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Home » Opinion | The Baby Formula Shortage: What Can Be Done

Opinion | The Baby Formula Shortage: What Can Be Done

by News Desk

To the Editor:

Re “Pelosi Promises ‘Urgent Action’ in House to Address a Shortage of Baby Formula” (news article, May 14):

If the baby formula shortage could last for months, then the Biden administration and nongovernmental organizations should try promoting the idea of breastfeeding. Not only would increased breastfeeding for those able to do so address supply side issues at the most local level, so to speak, but also breastfeeding is associated with numerous benefits for both mother and child.

These include decreased breast and ovarian cancer and increased postpartum weight loss for mothers; lower risk of mortality for breastfed babies; and some protection against Covid until vaccines become available for children younger than 5, as infants of vaccinated mothers who breastfeed can benefit from the mother’s antibodies.

Elizabeth Kagan Arleo
New York
The writer is a physician specializing in breast imaging.

To the Editor:

Re “F.D.A. and Maker of Baby Formula Reach Deal on Plant” (news article, May 17):

The immediate cause of the shortage was a potential bacteria outbreak at a formula manufacturer, Abbott Nutrition. The Food and Drug Administration closed the facility — and rightly so. The only thing worse than a baby formula shortage is unsafe and substandard products on retail shelves. The good news is that the F.D.A. has reached an agreement with Abbott on the steps needed to reopen the facility. The more somber news is that there is more work to be done to prevent such problems from happening again.

A key part of the solution is for the F.D.A. to undertake more regular and robust inspections — with a commensurate budget increase. Keeping industry on its toes serves to remind manufacturers of the urgency of safety and quality.

This situation is also a warning shot across the bow of the F.D.A. relative to shortages across its regulatory portfolio. Baby formula is a consolidated industry. There are only a handful of large players. When one plant goes offline, shortages follow.

The F.D.A. must undertake a review of all such consolidated products and develop a strategic plan should a major producer become unable to keep its plant open.

Peter J. Pitts
New York
The writer, a former F.D.A. associate commissioner, is president of the Center for Medicine in the Public Interest.

To the Editor:

Re “A Shortage of Formula Spurs Parents to Try D.I.Y.” (news article, May 12):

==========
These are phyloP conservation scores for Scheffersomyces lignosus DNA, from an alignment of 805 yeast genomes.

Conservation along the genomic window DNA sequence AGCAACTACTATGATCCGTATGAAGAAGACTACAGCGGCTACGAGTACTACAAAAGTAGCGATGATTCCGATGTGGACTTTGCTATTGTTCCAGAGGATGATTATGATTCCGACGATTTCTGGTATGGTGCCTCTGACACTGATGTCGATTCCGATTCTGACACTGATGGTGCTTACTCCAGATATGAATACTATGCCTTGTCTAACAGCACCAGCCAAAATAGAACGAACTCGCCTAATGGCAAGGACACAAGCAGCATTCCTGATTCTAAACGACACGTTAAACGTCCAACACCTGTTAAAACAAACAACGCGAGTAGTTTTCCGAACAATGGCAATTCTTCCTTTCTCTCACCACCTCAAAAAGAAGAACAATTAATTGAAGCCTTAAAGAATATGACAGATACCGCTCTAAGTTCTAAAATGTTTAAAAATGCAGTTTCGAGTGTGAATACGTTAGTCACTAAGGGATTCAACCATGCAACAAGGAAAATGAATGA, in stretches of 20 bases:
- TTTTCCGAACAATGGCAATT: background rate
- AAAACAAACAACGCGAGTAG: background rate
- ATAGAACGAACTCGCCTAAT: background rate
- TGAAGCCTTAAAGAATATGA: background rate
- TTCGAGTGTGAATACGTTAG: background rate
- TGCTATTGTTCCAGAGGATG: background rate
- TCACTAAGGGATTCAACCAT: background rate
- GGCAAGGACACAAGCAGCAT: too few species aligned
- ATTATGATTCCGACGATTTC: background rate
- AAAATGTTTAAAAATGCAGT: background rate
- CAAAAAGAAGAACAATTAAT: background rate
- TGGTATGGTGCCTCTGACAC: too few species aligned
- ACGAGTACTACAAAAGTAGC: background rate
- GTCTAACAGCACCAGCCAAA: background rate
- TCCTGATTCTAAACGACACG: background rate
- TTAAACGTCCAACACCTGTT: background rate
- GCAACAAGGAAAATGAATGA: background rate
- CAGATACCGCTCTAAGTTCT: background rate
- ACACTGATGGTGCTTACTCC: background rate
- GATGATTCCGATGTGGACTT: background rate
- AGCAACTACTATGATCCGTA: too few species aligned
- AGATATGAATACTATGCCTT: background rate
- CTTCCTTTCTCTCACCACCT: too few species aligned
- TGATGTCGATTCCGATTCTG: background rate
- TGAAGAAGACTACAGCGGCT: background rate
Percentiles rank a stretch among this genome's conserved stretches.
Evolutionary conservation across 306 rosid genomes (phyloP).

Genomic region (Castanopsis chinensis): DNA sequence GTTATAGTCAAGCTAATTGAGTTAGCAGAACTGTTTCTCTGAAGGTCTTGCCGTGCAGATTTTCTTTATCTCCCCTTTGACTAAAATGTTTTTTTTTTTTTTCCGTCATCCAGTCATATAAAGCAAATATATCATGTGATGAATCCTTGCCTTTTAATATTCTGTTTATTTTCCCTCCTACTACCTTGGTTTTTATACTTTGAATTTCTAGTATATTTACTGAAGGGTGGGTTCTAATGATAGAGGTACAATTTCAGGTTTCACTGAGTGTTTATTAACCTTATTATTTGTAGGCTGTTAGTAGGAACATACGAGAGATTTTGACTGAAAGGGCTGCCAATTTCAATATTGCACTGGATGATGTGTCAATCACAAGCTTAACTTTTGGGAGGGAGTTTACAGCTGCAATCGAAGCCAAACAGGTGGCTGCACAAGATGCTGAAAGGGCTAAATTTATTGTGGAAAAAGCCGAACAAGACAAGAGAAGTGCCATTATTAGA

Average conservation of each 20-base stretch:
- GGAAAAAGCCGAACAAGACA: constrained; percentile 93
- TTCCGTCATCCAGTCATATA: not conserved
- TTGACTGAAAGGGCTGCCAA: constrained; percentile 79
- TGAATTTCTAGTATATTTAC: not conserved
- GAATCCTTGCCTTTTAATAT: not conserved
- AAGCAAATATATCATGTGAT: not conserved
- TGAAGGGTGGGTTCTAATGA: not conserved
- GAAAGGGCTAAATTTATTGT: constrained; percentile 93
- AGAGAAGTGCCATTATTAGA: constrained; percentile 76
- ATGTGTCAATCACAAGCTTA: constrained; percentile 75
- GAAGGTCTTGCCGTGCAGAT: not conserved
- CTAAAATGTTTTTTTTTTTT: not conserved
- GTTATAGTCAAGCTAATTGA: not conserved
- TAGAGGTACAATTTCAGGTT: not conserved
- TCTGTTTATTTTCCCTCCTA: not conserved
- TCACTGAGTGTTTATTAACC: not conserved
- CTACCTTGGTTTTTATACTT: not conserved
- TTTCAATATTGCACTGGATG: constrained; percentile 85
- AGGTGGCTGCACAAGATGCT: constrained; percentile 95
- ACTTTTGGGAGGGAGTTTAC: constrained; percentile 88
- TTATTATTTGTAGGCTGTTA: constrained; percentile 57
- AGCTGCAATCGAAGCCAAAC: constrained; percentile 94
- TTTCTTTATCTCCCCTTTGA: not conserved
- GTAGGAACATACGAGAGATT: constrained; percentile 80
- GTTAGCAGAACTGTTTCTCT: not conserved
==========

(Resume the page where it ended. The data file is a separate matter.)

I am a grandmother who recognizes that breast milk and F.D.A.-approved formula are the clear and best choices for infants. However, this shortage could last several months, and parents are going to search for other options if they cannot find formula.

I think it’s unconscionable for health officials not to give guidance on the best alternatives. To merely say “don’t make homemade formula” is not helpful in this emergency.

I have looked on the internet and I have seen recipes that include goat milk, raw milk, evaporated milk, whole milk, yogurt, bone broth, yeast, molasses, coconut oil, olive oil and many other ingredients. I do not know whether these are healthy or not healthy, but I do know that watered-down formula and crazy recipes can be harmful.

Please do the right thing and give parents the best alternative in a bad set of choices.

Beatrice Phear
West Tisbury, Mass.

To the Editor:

Re “A Shortage of Baby Formula Is Distressing Families in San Antonio” (news article, May 11):

Media attention on the formula shortage has focused on desperate parents with very little attention given to the role of nonprofit milk banks to alleviate the problem and offer long-term solutions to ensure that all babies have access to human milk.

Today, insurance coverage of donor milk is reserved for premature and medically fragile infants in the hospital. And although financial assistance is available, few families can afford to purchase donor milk as outpatients. Yet all babies could have access to human milk through the support of breastfeeding, an adequate supply of donor milk by increasing awareness among lactating women with excess breast milk, and eliminating financial barriers by securing subsidies and insurance coverage.

Experts agree that breast milk is the best source of nutrition for all infants. All babies should be given the chance to start life with the best possible opportunity to survive, thrive and reach their full potential.

Linda Harelick
Valhalla, N.Y.
The writer is executive director of the New York Milk Bank.

To the Editor:

The decisions by Sweden and Finland (front page, May 13 and 14) to apply to join NATO are a well-deserved rebuke to Russia for its brutal invasion of Ukraine. But now NATO must plan carefully to avoid unnecessary provocation that could undermine nuclear stability.

NATO members want protection from Russia. Fine, but that does not mean that NATO should potentially threaten Russia with a Western attack. The U.S. should avoid deploying nuclear missiles or aircraft on Swedish or Finnish territory and should avoid “defensive” deployments, such as the Aegis Ashore antimissile radar system in Poland, that threaten nuclear deterrence. Washington says this system is meant to defend Europe against Iran, but Russia has long seen it as a challenge to its nuclear deterrent.

If Washington wants to end the Ukraine war diplomatically, it should welcome Russian participation in identifying, then removing, ways we threaten Russia militarily.

There are no winners in a nuclear war, and heightened tensions have raised the risk of an accident or miscalculation. While helping free nations resist Russian aggression, President Biden should openly cooperate with Moscow to reduce nuclear risk.

David Keppel
Bloomington, Ind.

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